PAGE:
72 years later, D-Day paratrooper returns to Normandy

By Sgt. 1st Class Crista Mack, U.S. Army Europe Public AffairsJune 7, 2016

Ralph Ticcion
1 / 2 Show Caption + Hide Caption – (Photo Credit: U.S. Army) VIEW ORIGINAL
Ralph Ticcion
2 / 2 Show Caption + Hide Caption – UTAH BEACH, France - World War II veteran and D-Day Invasion survivor Ralph Ticcioni,, age 93, visited Normandy for the second time in his life, this time for the 72nd anniversary of the famed allied invasion. Pictured here, Ticcioni met a group of F... (Photo Credit: U.S. Army) VIEW ORIGINAL

UTAH BEACH, France - Ralph Ticciucci, a 93-year-old World War II veteran and survivor of the D-Day invasions, returned to the Norman coast for his second visit, 72 years later.

Ticcioni, a native of Milwaukee, Wisc, was, on June 6, 1944, a radio control operator and paratrooper with the 82nd Airborne Division. He jumped into Normandy originally by way of C-47 but returned this time with assistance from the Friends of American veterans association in Normandy, a French organization that facilitates the return of veterans.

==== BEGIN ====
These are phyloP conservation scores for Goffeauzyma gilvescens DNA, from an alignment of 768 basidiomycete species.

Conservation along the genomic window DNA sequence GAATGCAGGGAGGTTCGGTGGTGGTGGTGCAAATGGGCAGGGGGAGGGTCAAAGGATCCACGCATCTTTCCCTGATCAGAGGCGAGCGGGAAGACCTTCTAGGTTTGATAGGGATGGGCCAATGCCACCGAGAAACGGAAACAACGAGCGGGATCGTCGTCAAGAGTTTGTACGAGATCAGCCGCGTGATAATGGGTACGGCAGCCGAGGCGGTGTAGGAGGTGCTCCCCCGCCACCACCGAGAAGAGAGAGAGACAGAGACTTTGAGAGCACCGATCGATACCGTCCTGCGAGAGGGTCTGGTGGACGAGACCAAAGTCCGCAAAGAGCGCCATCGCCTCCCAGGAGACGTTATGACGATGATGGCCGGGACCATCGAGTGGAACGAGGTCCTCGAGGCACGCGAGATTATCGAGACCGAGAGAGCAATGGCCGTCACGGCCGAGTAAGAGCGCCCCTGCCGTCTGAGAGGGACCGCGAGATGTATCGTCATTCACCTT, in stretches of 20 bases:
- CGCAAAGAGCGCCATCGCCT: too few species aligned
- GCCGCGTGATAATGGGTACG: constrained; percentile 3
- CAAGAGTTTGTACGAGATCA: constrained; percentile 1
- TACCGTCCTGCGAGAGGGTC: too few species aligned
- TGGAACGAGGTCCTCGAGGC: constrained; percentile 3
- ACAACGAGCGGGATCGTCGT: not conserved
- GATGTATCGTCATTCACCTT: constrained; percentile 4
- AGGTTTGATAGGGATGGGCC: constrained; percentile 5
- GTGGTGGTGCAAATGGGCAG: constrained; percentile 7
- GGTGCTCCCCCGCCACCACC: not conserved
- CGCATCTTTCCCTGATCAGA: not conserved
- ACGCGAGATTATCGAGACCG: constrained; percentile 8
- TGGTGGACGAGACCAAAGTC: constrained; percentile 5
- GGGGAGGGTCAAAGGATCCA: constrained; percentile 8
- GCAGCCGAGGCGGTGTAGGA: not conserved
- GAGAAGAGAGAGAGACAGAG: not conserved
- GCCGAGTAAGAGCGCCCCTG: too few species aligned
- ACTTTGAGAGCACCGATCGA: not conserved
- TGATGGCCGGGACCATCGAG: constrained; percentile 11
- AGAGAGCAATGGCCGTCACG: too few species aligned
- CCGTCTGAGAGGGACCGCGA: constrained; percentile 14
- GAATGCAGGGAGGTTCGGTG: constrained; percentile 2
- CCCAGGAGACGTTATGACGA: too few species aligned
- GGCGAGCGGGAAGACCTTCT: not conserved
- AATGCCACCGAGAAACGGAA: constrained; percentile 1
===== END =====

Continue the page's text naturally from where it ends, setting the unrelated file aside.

"I've talked some of the guys here from the 82nd (currently serving Soldiers), one of their questions I heard a few times was, were you scared," said Ticcioni. "Yes of course I was scared. We all were. But once you get into the action, your adrenaline takes over, your training comes into being, and I'm just one of the lucky ones who survived."

Ticcioni made the trip not only with help from various veterans associations but particularly with a push from his own doctor.

"I used to be his surgeon, now I'm just his friend," Dr. Ed Smith said. "A number of years ago I operated on him and when he came back in for a check up I asked him if he had been on an honor flight in the U.S. and he had not. I helped him fill out an application, and he asked me to join him on the trip."

Honor flights are part of a network of non-profit organizations which host and fly U.S. veterans to Washington D.C. to see the memorials dedicated to the war or conflict the individuals fought in.

"We went out together to Washington D.C. to the World War II memorial," said Smith. "After that, he (Ticcioni) was approached by the honor flight hub in Milwaukee… and asked to receive a card from one of the school children here in Normandy. That was promoted by the AVA here in Normandy. … The AVA, in the process of sending the card, enquired about him traveling here. He was willing but needed someone to travel with him, so he gave me a call."


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